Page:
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Protecting Trade Secrets: The Misappropriation Element

By John DiGiacomo

Under both federal and state laws, trade secrets are legally protected from being stolen by employees, former employees, competitors, cybercriminals, and anyone else. Under both federal and state laws, a trade secret is some information or data that is kept secret that “… derives independent economic value from not being generally known to, and not being readily ascertainable by proper means by, other persons who can obtain economic value from its disclosure or use…” The main difference between the federal law that protects trade secrets is that, under the federal law, the trade secret must relate to a product or service used in, or intended for use in, interstate commerce. Under various state laws, there is no need to prove that the trade secret applies or relates to interstate commerce. In this article, we will focus on the misappropriation element. That is, what must be legally proven to successfully show that a trade secret has been stolen?

Standard three methods of proving misappropriation (plus intent)

As interpreted by most courts, there are three standard methods of proving misappropriation:

  • Improper acquisition — that is, some person or entity gained access to the trade secret through an improper method — like cyberhacking — or gained access without authorization from the owner
  • Unauthorized disclosure — that is, an person authorized to access trade secrets discloses the trade secrets without authority and
  • Use of a trade secret without consent of the owner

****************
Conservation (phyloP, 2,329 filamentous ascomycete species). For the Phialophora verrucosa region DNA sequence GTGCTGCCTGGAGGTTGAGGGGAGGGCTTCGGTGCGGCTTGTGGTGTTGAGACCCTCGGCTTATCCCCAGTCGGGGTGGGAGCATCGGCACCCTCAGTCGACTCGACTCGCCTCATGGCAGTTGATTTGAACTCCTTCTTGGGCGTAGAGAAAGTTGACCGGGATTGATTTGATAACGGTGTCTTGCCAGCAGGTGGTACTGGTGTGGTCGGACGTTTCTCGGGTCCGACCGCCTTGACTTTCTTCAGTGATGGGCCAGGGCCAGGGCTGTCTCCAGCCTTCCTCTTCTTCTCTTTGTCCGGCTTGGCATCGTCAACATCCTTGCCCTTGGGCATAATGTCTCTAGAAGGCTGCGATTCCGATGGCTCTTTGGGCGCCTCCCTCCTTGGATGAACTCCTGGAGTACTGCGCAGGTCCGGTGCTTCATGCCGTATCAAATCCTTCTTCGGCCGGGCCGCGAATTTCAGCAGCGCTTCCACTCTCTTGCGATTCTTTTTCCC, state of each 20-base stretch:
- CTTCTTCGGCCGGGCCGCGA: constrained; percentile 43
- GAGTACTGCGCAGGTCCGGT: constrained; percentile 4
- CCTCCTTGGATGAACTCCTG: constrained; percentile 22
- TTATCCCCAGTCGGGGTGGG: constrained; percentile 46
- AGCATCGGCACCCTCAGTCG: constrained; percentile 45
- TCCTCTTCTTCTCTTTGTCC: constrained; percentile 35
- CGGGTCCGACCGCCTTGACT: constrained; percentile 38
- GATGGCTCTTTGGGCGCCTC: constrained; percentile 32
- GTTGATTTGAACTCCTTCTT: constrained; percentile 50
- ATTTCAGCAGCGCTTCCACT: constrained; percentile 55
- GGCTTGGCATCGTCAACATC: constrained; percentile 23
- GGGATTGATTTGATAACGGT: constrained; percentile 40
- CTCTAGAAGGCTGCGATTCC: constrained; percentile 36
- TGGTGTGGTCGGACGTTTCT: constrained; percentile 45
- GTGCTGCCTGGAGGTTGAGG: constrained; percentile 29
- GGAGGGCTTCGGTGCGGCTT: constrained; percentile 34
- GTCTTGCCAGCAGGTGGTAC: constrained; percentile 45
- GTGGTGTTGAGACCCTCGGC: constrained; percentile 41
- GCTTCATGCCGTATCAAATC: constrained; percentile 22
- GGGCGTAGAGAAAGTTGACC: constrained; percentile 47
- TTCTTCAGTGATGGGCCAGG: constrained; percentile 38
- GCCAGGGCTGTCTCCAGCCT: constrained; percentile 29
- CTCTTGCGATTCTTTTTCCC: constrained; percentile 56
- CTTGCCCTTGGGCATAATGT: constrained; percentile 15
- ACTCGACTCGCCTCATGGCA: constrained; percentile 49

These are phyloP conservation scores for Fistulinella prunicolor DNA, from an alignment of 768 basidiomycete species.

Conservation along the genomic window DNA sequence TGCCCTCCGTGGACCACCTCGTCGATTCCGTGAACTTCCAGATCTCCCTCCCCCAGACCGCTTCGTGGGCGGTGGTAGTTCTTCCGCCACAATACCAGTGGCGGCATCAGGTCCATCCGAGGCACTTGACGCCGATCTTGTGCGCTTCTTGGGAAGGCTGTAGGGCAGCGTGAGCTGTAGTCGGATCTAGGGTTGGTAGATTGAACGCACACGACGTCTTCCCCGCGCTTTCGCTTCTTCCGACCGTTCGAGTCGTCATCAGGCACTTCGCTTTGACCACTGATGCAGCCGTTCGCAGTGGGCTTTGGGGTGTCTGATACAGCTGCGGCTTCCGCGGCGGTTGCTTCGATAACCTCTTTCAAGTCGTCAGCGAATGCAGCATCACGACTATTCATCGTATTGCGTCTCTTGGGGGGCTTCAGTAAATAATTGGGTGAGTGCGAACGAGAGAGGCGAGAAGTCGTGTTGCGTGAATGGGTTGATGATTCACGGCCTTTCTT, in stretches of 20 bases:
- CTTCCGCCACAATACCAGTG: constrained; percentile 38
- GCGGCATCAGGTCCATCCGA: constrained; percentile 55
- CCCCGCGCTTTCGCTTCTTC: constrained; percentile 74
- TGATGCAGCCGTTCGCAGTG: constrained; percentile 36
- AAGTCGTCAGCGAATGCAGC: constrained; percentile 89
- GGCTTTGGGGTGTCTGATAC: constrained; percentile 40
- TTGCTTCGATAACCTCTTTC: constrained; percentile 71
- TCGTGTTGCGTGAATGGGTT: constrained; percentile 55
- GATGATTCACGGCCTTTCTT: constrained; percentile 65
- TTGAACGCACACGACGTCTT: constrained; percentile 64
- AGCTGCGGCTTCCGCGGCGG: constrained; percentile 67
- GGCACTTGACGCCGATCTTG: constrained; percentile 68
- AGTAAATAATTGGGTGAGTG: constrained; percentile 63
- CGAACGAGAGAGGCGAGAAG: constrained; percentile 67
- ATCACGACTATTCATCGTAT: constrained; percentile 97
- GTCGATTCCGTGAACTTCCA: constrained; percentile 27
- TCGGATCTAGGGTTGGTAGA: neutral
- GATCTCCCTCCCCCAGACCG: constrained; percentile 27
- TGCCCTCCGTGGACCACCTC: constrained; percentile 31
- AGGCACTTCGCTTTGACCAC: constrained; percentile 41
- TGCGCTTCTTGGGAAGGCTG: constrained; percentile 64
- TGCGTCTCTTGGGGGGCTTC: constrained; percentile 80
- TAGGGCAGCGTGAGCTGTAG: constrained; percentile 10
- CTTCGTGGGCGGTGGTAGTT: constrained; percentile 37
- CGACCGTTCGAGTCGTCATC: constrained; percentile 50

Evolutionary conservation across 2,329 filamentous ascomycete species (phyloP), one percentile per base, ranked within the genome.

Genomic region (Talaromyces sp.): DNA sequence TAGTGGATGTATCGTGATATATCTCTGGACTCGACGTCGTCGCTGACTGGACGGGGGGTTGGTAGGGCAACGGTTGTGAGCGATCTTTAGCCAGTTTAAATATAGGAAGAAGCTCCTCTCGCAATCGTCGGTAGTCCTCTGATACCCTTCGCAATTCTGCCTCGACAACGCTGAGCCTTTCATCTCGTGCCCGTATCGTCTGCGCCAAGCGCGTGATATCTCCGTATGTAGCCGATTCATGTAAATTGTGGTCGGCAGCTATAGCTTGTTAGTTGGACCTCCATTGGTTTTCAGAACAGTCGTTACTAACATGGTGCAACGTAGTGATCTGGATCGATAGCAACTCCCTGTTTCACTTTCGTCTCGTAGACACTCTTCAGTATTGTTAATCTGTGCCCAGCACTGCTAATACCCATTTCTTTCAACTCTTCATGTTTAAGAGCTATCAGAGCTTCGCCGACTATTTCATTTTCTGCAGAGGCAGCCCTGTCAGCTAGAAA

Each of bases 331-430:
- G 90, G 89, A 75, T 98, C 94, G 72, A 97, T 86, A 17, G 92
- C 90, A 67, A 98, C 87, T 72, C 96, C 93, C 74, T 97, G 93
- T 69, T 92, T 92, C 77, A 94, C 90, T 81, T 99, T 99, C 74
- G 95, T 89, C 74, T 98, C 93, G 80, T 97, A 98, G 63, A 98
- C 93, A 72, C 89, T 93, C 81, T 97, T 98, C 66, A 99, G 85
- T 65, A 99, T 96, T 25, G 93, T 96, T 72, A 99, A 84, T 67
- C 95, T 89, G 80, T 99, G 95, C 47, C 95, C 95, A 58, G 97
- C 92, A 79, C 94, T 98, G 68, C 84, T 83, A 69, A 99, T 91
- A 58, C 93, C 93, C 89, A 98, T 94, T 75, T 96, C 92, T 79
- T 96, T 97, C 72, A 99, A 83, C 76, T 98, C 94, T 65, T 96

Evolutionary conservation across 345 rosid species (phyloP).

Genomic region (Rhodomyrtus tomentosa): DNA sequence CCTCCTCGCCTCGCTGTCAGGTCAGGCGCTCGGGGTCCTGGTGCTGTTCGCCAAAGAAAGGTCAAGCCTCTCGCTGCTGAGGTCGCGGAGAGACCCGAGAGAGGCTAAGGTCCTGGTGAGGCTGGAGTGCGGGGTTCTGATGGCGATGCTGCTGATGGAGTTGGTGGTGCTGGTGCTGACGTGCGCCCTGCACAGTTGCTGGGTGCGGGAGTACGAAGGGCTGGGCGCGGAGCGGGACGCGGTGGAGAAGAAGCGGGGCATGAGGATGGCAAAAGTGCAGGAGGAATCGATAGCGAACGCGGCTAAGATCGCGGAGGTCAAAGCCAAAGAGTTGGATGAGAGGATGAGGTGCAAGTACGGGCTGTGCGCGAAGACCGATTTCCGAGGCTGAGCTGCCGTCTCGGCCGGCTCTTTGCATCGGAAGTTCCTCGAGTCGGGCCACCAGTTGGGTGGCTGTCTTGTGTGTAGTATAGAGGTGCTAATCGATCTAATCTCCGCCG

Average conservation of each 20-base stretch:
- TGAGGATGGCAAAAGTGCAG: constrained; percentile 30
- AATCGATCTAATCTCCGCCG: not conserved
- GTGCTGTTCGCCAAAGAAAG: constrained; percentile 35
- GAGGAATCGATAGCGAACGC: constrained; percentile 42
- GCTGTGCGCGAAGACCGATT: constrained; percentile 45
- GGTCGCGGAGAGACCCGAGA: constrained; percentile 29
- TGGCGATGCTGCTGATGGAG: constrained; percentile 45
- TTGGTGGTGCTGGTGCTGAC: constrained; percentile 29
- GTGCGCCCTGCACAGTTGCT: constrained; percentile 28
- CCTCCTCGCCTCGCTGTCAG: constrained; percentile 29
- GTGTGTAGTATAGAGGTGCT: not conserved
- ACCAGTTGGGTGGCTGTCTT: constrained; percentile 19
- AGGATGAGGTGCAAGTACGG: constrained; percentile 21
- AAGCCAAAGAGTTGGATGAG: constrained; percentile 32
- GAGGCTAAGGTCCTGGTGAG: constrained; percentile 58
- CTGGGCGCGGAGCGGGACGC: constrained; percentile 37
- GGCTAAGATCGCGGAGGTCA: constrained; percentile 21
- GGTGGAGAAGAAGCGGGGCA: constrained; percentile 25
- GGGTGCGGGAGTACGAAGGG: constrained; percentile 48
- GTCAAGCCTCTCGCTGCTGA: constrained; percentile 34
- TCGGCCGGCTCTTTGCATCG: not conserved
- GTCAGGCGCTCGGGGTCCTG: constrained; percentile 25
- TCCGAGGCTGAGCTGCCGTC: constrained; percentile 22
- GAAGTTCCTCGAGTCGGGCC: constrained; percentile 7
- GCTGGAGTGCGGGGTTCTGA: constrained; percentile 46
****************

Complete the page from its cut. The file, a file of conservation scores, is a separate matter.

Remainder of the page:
Note that, legally, these are stand-alone methods of proving misappropriation of trade secrets. Thus, it is not necessary to prove unauthorized disclosure AND use. Use is sufficient proof of misappropriation. This allows the owner to avoid what may be problematic proof with respect to disclosure or improper acquisition. Or, alternatively, it may be relatively easy to demonstrate disclosure, but not proof of use. This allows the owner of the trade secrets to sue and prevent anticipated use of the trade secrets.

Note further that proving intent is also necessary to be successful in proving misappropriation of trade secrets. Thus, actual knowledge that the data/information was improperly acquired, disclosed or used is sufficient. But the law also allows proof of intent where the alleged thief or user should have known or had reason to know that the trade secrets were not properly acquired, disclosed or allowed to be used.

Common legal defenses

To further explain the three main methods of proving misappropriation of trade secrets, it is useful to look at three common legal defenses. These are:

  • The trade secret is not, in fact a trade secret — that is, the information/data was not kept secret or was generally known to the public
  • Independent discovery of the information/data — this is a “reverse engineering” type argument; the information/data was discovered independently and, thus, was not misappropriated
  • Implied consent from the owner for acquisition, disclosure or use

The first two common legal defenses challenge the legal basis for the argument that the information/data is a trade secret that is legally protected. The third common defense challenges the issue of intent.

While a plaintiff in trade secret litigation is not legally required to disprove legal defenses, when trying to prove misappropriation, it is often useful to anticipate what defenses might be proffered by the defendant(s).

For more information or if you have questions about protecting your trade secrets or if you need to initiate trade secret litigation, contact the trade secret lawyers at Revision Legal at 231-714-0100.

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